Bantustan

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Ban·tu·stan

 (băn′to͞o-stăn′)
n.
1. Any of the homelands formerly established for blacks in South Africa by the government during the apartheid era.
2. A landlocked, often fragmented ethnic enclave within a larger state, nominally possessing some degree of autonomy but usually economically dependent and lacking real power.

[From Bantu (on the model of Hindustan).]

Bantustan

(ˈbɑːntʊˌstɑːn; ˌbæntʊˈstɑːn)
n
(Government, Politics & Diplomacy) (formerly, in South Africa) an area reserved for occupation by a Black African people, with limited self-government; abolished in 1993. Official name: homeland

home•land

(ˈhoʊmˌlænd, -lənd)

n.
1. one's native land.
2. a region created or considered as a state by or for a particular ethnic group: the Palestinian homeland.
3. any of the racially and ethnically based regions created in South Africa by the government as nominally independent tribal states.
[1660–70]
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References in periodicals archive ?
The head of state said he does not believe in recreating bantustans.
The politics of the so-called economic deal is to enslave the Palestinian people to a lifetime of misery, disenfranchised and ghettoized in bantustans. Though Kushner is feted in the Arab capitals of America's client-states as an ally of their respective regime's despotic rulers, as far as Palestinians are concerned, he is an ardent Zionist who backs and finances Israel's illegal colony-settlements.
The reserves were renamed Bantustans, the ethnic homeland areas for various tribal groupings.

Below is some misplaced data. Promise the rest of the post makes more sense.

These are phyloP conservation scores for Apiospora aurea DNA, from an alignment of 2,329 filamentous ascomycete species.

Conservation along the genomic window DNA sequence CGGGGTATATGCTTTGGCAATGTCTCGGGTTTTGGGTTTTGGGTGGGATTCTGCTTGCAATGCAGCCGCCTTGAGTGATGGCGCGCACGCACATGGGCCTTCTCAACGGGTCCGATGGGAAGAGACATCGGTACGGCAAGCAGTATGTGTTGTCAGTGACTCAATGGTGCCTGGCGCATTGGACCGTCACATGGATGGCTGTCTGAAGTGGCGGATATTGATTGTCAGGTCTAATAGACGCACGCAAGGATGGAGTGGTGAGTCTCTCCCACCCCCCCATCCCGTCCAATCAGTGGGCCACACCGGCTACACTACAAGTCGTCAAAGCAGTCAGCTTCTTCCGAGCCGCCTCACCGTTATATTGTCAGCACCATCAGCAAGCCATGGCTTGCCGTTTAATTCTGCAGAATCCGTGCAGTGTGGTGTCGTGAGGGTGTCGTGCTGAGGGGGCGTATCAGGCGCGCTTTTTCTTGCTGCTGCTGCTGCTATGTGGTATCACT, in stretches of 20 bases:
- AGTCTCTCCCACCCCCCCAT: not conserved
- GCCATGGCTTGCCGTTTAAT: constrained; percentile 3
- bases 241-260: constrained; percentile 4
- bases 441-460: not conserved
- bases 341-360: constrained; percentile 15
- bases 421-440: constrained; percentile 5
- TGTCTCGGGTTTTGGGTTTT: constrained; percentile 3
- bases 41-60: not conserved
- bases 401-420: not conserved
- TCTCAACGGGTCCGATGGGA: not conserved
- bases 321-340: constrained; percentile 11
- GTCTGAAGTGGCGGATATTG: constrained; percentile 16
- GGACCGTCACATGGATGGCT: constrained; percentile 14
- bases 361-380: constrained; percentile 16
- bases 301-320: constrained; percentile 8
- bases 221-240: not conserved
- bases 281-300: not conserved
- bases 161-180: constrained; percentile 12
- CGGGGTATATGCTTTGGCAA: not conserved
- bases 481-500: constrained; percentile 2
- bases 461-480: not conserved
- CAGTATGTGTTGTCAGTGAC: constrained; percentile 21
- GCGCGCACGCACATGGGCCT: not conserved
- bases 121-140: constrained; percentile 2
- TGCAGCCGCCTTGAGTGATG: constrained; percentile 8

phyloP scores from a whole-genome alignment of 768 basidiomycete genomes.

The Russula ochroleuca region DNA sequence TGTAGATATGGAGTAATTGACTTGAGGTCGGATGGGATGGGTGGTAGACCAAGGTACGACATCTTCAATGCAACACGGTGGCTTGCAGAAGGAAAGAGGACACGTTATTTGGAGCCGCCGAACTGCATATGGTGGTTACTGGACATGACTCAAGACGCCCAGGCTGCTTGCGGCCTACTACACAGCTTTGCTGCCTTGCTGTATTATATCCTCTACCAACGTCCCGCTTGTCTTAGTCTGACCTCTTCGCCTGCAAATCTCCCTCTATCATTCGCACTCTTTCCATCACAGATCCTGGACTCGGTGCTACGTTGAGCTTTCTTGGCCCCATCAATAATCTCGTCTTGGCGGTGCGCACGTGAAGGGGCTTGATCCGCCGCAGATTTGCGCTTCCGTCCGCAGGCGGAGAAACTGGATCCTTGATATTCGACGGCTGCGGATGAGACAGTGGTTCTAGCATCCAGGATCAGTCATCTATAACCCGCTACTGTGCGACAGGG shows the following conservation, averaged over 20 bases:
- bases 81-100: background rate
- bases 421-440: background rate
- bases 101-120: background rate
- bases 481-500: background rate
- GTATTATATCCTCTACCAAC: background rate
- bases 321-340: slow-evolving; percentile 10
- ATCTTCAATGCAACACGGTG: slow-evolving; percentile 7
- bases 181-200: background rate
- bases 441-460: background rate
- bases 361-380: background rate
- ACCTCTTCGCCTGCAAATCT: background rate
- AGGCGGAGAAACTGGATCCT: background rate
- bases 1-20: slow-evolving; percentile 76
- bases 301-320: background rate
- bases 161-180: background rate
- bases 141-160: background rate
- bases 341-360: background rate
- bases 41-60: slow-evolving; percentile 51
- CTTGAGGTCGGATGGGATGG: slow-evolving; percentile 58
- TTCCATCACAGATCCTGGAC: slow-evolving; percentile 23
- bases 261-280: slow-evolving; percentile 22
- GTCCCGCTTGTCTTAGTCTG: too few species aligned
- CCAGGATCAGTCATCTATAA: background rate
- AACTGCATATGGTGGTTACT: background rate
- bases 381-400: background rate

The relocation of black South Africans to townships in the rural bantustans was one of the defining and most brutal projects of the racist apartheid regime, says Evans, and while the urban dimensions of apartheid removals are well understood, the impacts in the county's rural areas have attracted less attention.
In apartheid South Africa and Namibia, between 1913 and 1994, the Black Bantu people were cordoned off into 10 Bantustans, wherein designated ethnic groups were forced to live in besieged concentrations.
In fact, it is no different from what happened to black Africans in the same country during apartheid.One of the hallmarks of that era was that the black population was herded like so many head of cattle into sprawling slums next to opulent estates as sources of cheap labour, and then later confined in the so-called Bantustans where they even had their own puppet "kings" and chiefs.
Ashrawi added, "With the blanket support of the current US administration, including endorsement of Israel's egregious violations and total disdain for international law and the global consensus, Israel is successfully destroying the territorial contiguity and territorial integrity the West Bank (including East Jerusalem) to enhance its colonial settlement enterprise and facilitate the creation of Bantustans throughout occupied Palestine."
In fact, the 'deal of the century' that Donald Trump is championing to bring 'peace' between Israel and the Arabs is anything but as per details available in the public sphere, it is a plan to legitimise the occupation and confine the Palestinians to Bantustans.
The Panun Kashmir and the Bantustans. Panun Kashmir, Organization of the displaced Kashmiri Pandits-forced out of the Valley under the Governor Jagmohan in 1990s.
Most of these targeted removals were intended to restrict the black population to 10 designated "tribal homelands", also known as bantustans, four of which became nominally independent states.
In a province whose labor policies privileged coloreds at the expense of Africans, the residents of Crossroads built communities whose resilience depended in part on the very Bantustans to which apartheid sought to confine them.
The Eastern Cape, home to the impoverished Transkei and Ciskei Bantustans, sent a steady stream of migrants to the Cape Flats in search of wage labor, but these migrants were effectively shut out of housing by the Group Areas Act (27).